Clouds fill Grand Canyon in rare weather event – SFGate

Updated 1:44 pm, Friday, December 12, 2014

Photo: Michael Quinn, AP

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Photo: Michael Quinn, AP In this photo provided by the National Park Service, visitors to Mather Point on the South Rim of Grand Canyon National Park, in Ariz., view a rare weather phenomenon – a sea of thick clouds filling the canyon just below the rim, Thursday, Dec. 11, 2014. The total cloud inversion is expected to hang inside the canyon throughout Thursday. Cory Mottice of the National Weather Service said the weather event happens about once every several years, though the landmark was treated to one last year.

In this photo provided by the National Park Service, visitors to…

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Photo: Maci MacPherson, AP This photo provided by the National Park Service shows dense clouds at the south rim of the Grand Canyon on Thursday, Dec. 11, 2014 in Arizona. A rare weather phenomenon on Thursday had visitors looking out to a sea of thick clouds. The total cloud inversion is expected to hang over the Grand Canyon just below the rim throughout the day. —–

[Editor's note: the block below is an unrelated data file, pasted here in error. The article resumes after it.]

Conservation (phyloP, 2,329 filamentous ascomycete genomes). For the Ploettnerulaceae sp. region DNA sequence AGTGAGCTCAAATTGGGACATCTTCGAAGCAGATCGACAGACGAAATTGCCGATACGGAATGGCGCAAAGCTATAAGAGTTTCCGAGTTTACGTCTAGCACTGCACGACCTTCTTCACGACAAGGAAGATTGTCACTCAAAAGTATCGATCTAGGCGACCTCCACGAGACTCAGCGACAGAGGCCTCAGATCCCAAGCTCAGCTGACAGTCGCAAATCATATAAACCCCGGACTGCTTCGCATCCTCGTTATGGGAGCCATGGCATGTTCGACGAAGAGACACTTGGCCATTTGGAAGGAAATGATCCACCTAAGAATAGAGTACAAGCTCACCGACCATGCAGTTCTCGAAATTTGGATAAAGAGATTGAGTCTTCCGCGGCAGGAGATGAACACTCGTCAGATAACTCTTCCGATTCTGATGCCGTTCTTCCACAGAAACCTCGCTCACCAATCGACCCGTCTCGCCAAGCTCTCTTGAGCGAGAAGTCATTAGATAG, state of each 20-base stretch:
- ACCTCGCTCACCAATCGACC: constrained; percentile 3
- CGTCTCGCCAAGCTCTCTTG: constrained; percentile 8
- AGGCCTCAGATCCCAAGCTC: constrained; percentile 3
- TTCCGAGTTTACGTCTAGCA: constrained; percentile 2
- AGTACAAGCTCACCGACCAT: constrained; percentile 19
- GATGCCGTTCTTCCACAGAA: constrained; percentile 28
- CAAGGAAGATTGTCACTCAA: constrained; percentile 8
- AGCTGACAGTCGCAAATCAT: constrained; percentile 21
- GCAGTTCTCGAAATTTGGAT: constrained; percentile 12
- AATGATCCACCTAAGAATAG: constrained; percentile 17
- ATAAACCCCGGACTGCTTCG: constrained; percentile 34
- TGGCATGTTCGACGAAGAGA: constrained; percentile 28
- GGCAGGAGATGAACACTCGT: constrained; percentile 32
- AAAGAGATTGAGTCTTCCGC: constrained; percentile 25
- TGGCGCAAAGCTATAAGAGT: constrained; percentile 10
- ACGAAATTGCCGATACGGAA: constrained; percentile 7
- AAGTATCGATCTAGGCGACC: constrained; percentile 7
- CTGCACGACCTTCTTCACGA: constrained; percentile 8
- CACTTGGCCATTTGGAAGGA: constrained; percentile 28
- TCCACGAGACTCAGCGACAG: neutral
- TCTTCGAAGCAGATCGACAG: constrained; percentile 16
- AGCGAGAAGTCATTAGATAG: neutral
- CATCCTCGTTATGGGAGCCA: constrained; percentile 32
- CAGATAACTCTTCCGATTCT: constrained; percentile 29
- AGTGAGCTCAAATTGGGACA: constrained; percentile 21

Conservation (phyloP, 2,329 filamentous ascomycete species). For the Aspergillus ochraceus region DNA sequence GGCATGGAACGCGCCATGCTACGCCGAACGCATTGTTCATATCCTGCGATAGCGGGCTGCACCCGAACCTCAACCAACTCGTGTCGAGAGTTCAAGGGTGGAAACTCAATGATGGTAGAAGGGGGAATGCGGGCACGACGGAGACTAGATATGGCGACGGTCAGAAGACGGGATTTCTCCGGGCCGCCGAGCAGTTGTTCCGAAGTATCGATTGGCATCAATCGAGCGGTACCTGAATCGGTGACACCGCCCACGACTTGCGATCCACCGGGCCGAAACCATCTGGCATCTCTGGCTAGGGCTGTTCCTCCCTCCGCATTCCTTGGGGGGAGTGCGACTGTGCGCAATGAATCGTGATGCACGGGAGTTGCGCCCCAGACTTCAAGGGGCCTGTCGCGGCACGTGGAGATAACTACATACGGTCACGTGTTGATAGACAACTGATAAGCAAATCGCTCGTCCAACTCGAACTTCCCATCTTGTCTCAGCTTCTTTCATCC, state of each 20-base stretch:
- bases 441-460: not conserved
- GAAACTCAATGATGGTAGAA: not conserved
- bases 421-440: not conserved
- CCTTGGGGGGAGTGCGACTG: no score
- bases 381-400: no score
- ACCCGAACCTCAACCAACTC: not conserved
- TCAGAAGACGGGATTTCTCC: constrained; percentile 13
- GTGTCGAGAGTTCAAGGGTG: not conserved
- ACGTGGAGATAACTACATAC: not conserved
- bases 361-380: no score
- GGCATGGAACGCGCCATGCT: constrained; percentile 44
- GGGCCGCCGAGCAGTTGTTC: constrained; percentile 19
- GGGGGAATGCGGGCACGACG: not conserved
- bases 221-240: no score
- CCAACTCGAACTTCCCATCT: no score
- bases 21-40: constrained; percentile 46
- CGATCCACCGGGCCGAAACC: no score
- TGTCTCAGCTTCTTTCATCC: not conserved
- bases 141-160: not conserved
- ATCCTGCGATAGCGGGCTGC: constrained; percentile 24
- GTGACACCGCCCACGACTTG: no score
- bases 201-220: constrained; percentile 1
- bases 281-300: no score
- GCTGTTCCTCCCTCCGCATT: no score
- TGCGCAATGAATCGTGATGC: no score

This photo provided by the National Park Service shows dense clouds…

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Photo: Maci MacPherson, AP This photo provided by the National Park Service shows dense clouds at the south rim of the Grand Canyon on Thursday, Dec. 11, 2014 in Arizona. A rare weather phenomenon on Thursday had visitors looking out to a sea of thick clouds. The total cloud inversion is expected to hang over the Grand Canyon just below the rim throughout the day. —–

This photo provided by the National Park Service shows dense clouds…

Clouds fill Grand Canyon in rare weather event

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GRAND CANYON NATIONAL PARK, Ariz. (AP) — A rare weather phenomenon at the Grand Canyon had visitors looking out on a sea of thick clouds just below the rim.

The total cloud inversion was expected to hang inside the canyon throughout Thursday.

Cory Mottice of the National Weather Service says the weather event happens about once every several years, though the landmark was treated to one last year.

The fog that has been shrouding parts of northern Arizona is courtesy of recent rains. Mottice says the fog is able to stick around and built up in the Grand Canyon overnight when there is no wind.

With an inversion, the clouds are forced down by warm air and unable to rise.

Mottice says the Grand Canyon gradually will clear up in the coming days.

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